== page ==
When AT&T acquired AppNexus last year, it was the latest chapter in the emerging narrative of the rise of the super publisher. By way of definition, super publishers are scaled, vertically integrated companies like AT&T, Amazon and the Verizon Media Group (formerly Oath), who have shaken up the digital ad landscape, in some cases through a series of acquisitions over the past half-decade. The common thread is that all have ticked off the major capabilities’ boxes: content creation and ownership, scaled user ID and data and proprietary technology.
In many quarters, these companies are viewed on the surface as the likely challengers to the massive advertising market share owned by Google and Facebook. To differentiate, super publishers have all pledged to be less data restrictive than the duopoly. Color me skeptical on that one as I predict that super publishers will likely ape the domineering ways of the duopoly whereby data flows only one way as they will be challenged by pending privacy legislation and stubborn legacy mindsets in-house. In any event, the super publishers are likely to grab some piece of the duopoly market share, however, I predict that independent premium publishers are actually those most at risk.
Could it even represent an existential threat to some players? Certainly super publishers will go after the market share enjoyed by the duopoly, but they will also undoubtedly steal market share from the other 20 percent of the market that represents everyone else. This is indeed a clear and present danger to the independent publishers and tech players that make up that 20 percent.
But I prefer to be an optimist. While it would be understandable to default to dire scenarios, the emergence of super publishers could be instructive for independent publishers. It is not being a Pollyanna to actually accentuate the positive in a seemingly unwinnable situation. This is because there is nothing stopping each and every independent publisher from taking a page out of the super publisher walled garden playbook to carve out and protect its own corner of the marketplace by tilling what we could call private gardens.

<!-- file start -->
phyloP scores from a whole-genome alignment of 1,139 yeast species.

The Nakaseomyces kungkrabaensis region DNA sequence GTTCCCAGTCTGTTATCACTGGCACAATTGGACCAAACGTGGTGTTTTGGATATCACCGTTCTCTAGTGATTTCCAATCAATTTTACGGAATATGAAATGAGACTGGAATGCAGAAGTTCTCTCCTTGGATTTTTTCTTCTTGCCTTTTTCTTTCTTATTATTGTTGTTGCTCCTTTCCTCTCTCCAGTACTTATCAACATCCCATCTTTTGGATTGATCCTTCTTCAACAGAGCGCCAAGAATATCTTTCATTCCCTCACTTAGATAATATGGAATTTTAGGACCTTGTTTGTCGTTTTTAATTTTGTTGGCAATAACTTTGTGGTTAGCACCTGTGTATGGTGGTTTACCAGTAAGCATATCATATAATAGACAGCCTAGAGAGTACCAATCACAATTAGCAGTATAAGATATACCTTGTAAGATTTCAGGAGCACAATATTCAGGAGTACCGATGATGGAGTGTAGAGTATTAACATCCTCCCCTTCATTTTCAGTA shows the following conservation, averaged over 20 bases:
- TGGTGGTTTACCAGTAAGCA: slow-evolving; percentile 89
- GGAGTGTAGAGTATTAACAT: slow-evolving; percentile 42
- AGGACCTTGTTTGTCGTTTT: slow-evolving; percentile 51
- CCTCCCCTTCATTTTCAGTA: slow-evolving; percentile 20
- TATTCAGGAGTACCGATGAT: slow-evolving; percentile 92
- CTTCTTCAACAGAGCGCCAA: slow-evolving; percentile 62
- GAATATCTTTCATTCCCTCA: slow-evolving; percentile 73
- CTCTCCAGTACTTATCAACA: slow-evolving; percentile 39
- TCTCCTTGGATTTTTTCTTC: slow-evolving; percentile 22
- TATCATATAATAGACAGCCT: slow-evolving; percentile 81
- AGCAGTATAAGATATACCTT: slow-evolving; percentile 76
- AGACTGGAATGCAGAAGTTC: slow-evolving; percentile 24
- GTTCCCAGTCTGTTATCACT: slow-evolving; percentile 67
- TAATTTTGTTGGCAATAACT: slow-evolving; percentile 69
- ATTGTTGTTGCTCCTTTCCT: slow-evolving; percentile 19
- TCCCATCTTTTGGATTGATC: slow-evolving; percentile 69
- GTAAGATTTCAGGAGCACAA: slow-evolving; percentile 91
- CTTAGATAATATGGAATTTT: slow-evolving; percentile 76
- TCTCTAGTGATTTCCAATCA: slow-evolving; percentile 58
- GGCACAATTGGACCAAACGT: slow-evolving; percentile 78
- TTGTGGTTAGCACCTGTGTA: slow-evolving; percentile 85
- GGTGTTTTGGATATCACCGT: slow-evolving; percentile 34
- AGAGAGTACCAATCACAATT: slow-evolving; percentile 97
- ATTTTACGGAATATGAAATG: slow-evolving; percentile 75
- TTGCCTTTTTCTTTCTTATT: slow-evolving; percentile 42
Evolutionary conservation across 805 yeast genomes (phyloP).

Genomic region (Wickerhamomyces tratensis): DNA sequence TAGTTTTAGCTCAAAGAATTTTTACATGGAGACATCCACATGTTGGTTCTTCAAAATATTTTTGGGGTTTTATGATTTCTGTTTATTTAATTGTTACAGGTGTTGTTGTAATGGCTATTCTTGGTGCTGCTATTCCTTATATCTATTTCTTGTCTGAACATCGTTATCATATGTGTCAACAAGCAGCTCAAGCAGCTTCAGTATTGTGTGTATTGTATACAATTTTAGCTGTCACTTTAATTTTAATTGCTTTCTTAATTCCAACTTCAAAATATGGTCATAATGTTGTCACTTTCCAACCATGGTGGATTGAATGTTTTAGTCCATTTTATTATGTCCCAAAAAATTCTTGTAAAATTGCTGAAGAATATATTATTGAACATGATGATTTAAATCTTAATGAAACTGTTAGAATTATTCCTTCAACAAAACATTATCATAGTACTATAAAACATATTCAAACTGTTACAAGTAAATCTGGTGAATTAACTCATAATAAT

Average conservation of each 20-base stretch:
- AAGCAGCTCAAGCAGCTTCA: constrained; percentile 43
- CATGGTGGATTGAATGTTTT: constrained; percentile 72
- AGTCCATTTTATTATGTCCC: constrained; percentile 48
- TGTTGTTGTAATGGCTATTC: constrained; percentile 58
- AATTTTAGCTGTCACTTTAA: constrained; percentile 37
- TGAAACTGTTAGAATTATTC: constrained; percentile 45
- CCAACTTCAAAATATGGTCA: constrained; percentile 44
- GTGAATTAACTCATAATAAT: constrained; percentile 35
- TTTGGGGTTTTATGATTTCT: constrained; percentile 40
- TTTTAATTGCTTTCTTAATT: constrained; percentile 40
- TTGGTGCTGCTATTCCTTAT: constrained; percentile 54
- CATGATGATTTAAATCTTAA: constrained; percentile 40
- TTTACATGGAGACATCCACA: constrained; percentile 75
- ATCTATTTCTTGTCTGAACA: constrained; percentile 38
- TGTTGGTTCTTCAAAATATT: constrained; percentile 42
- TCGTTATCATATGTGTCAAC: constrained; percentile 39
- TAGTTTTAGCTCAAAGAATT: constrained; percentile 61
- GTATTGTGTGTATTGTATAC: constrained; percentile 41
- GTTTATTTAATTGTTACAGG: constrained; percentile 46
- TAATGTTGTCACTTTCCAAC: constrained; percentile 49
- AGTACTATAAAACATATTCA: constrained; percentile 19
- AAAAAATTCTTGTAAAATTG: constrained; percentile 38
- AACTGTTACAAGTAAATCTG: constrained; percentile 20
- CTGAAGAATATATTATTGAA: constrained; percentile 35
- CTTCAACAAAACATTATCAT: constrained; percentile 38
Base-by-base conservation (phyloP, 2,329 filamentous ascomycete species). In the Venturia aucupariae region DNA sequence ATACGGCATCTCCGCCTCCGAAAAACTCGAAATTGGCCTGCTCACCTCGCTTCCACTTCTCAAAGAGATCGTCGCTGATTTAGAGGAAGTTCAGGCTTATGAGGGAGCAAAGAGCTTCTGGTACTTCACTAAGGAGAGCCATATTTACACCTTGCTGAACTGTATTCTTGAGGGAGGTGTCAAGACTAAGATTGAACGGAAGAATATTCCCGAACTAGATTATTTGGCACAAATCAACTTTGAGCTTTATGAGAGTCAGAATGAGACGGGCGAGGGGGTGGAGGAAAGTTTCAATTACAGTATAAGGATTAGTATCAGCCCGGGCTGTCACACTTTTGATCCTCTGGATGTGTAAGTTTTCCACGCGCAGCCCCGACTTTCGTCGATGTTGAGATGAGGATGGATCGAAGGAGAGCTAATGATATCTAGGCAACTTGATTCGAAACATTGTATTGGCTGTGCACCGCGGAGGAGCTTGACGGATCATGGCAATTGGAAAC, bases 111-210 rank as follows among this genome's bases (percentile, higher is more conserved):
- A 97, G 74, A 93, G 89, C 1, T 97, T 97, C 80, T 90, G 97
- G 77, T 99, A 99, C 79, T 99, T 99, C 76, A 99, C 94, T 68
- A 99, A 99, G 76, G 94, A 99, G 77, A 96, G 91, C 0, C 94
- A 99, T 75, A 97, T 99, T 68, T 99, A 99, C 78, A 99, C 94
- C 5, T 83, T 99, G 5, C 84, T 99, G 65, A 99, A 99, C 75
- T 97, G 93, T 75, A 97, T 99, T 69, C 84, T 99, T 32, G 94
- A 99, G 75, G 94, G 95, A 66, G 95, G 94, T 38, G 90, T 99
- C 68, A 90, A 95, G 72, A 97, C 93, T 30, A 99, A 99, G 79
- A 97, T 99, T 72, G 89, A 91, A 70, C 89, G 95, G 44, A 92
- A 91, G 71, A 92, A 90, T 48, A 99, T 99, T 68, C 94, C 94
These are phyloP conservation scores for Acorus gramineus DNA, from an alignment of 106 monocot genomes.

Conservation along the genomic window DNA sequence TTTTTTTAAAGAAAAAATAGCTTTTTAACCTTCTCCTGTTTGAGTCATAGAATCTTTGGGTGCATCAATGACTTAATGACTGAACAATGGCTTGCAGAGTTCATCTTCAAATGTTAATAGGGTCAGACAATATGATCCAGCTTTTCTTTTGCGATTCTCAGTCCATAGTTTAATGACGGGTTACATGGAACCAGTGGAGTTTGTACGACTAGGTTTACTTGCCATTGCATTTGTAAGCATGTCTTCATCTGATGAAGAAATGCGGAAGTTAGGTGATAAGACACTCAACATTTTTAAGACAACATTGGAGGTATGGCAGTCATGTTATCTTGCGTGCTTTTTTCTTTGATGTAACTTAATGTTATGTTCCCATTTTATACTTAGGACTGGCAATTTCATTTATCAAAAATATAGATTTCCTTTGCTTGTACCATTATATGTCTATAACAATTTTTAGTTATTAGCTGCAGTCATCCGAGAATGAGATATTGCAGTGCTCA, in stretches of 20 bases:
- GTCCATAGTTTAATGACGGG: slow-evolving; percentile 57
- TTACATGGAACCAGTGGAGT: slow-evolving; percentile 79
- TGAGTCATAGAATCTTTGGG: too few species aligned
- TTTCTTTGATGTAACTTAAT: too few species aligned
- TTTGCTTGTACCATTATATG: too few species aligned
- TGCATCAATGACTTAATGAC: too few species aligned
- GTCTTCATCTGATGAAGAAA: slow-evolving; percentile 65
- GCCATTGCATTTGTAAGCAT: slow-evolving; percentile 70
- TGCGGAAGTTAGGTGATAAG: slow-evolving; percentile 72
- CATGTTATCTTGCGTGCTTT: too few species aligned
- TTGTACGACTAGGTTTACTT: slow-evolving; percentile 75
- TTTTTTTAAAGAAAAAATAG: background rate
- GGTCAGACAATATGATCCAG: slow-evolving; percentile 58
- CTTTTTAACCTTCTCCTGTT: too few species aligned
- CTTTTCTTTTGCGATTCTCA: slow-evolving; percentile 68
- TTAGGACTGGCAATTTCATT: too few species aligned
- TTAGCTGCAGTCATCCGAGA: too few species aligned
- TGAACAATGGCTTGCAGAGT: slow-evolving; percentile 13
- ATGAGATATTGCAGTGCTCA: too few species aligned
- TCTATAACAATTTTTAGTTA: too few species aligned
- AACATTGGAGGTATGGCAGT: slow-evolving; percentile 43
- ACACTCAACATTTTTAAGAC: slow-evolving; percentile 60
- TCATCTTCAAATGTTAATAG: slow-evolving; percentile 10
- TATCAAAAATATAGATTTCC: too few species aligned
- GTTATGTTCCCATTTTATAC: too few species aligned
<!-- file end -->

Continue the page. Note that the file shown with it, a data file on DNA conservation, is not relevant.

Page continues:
Independent premium publishers have the opportunity to restore fairness, transparency and choice to the programmatic advertising marketplace. They can offer brands the viable alternative of working with supply partners that offer many of the same benefits of the walled gardens but can be trusted to not play both sides of the street. While scale is nice, it is not necessarily the only route to success.
Independent premium publishers have the ability to build out technology stacks that they control. That control includes the ability for them to make clear decisions about both data activation and protection. That control also has to include managing their demand in a holistic manner that fully maximizes their revenue and ensures transparency for both sides of every transaction. Imitation may indeed be the sincerest form of flattery, but it could also be applied in a way that helps the imitator distinguish itself from the imitated in the marketplace. The walled garden duopoly of Facebook and Google has been widely criticized—justifiably so—for hoarding data and throwing its weight around in other ways to the unfair disadvantage of brands and publishers.
For independent premium publishers to not be nearly as reliant on the duopoly or emerging super publishers is a strategy that could generate greater market share. Ancient Chinese military strategist Sun Tzu, author of the classic “The Art of War” said, “If you know the enemy and know yourself, you need not fear the result of a hundred battles. If you know yourself but not the enemy, for every victory gained, you will also suffer a defeat. If you know neither the enemy nor yourself, you will succumb in every battle.”
Publishers in 2019, these are words to live by.